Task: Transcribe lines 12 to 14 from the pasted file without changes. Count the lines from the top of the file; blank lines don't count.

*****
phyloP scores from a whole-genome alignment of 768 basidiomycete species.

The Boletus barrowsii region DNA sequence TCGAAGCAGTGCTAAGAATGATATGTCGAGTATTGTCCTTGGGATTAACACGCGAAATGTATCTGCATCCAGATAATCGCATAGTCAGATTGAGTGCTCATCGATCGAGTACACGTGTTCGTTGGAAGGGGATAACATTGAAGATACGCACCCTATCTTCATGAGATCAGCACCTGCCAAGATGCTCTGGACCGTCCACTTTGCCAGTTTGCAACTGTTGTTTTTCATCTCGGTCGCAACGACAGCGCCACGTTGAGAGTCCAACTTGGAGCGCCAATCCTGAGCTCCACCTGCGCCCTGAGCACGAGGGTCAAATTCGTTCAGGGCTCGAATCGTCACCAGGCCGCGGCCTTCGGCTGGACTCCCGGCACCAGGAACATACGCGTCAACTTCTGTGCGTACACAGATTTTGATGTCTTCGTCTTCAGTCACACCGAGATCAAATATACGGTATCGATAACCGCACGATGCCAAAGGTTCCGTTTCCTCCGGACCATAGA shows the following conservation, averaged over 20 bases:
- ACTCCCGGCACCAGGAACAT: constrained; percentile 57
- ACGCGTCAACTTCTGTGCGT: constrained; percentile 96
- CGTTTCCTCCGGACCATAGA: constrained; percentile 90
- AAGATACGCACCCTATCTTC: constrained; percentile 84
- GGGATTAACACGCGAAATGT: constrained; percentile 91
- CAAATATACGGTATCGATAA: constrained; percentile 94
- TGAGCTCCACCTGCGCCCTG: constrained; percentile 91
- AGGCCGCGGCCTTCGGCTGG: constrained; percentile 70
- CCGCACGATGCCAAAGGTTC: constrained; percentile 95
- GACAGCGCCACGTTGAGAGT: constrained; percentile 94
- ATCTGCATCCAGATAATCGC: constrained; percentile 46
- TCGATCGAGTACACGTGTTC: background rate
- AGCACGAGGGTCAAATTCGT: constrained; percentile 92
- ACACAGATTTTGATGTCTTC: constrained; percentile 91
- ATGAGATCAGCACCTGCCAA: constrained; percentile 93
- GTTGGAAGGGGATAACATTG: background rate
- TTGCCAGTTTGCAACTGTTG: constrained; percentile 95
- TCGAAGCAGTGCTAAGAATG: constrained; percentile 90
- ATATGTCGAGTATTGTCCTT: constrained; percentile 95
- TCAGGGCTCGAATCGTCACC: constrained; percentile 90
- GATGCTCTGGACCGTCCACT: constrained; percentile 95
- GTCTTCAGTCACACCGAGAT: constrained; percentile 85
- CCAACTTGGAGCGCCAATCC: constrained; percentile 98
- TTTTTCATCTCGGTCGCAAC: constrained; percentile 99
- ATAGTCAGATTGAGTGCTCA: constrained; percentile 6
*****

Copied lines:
- GACAGCGCCACGTTGAGAGT: constrained; percentile 94
- ATCTGCATCCAGATAATCGC: constrained; percentile 46
- TCGATCGAGTACACGTGTTC: background rate